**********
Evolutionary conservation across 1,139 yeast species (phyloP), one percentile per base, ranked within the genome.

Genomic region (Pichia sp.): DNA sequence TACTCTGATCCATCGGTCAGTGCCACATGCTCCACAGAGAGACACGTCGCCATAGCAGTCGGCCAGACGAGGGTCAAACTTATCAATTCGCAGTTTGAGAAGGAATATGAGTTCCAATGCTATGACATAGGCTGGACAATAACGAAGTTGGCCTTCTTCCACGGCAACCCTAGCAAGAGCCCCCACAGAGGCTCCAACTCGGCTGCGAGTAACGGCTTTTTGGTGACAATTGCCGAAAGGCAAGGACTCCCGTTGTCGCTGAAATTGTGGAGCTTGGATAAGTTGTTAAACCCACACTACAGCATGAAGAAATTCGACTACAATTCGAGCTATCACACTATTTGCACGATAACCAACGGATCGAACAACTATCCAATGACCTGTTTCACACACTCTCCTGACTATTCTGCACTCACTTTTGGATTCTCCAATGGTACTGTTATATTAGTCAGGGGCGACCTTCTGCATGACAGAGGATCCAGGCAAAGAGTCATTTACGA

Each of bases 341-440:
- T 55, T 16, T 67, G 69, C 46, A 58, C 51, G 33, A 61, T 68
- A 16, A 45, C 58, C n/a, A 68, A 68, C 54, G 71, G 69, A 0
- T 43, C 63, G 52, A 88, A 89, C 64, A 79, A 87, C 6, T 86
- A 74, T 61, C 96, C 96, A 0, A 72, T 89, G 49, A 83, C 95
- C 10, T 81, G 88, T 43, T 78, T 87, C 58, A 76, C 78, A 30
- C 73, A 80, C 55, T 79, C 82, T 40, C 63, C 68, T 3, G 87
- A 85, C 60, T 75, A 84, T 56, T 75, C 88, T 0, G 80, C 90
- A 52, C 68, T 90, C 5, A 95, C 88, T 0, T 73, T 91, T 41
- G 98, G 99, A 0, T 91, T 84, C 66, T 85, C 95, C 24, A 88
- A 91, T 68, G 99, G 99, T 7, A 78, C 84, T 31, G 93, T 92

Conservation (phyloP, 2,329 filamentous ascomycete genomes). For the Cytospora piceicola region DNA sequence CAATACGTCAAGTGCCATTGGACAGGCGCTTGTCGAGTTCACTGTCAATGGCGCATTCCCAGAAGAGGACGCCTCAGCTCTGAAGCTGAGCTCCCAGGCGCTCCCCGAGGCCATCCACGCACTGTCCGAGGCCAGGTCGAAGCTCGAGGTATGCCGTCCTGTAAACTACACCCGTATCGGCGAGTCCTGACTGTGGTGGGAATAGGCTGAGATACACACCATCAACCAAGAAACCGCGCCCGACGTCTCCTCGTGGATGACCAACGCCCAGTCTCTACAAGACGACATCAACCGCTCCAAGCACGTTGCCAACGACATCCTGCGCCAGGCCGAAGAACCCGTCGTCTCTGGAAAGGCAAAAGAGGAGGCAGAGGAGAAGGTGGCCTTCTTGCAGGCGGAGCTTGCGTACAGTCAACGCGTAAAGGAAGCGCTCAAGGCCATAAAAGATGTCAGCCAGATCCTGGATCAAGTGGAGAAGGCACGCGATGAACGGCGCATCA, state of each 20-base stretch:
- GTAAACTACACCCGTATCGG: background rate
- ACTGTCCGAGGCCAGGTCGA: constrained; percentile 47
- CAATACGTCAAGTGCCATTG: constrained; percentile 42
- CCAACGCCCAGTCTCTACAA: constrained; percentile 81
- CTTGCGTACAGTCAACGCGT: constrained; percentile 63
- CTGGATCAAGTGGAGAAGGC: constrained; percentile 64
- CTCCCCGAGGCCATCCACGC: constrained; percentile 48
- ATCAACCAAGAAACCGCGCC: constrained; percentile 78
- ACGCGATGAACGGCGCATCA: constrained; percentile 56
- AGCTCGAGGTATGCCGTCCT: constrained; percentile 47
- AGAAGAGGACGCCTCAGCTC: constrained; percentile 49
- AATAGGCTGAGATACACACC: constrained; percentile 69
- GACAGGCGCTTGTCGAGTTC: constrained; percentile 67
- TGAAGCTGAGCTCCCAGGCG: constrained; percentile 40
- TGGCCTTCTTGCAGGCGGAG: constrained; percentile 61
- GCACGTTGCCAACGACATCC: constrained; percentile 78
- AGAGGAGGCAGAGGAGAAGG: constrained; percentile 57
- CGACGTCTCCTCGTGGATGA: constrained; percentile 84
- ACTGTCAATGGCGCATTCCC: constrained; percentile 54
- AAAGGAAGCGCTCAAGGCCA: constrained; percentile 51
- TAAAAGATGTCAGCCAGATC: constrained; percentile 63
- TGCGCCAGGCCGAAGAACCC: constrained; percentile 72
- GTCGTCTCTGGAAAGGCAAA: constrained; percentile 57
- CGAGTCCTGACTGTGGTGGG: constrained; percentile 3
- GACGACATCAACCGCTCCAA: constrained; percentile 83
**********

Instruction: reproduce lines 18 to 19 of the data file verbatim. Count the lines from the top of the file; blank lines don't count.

- CCAACGCCCAGTCTCTACAA: constrained; percentile 81
- CTTGCGTACAGTCAACGCGT: constrained; percentile 63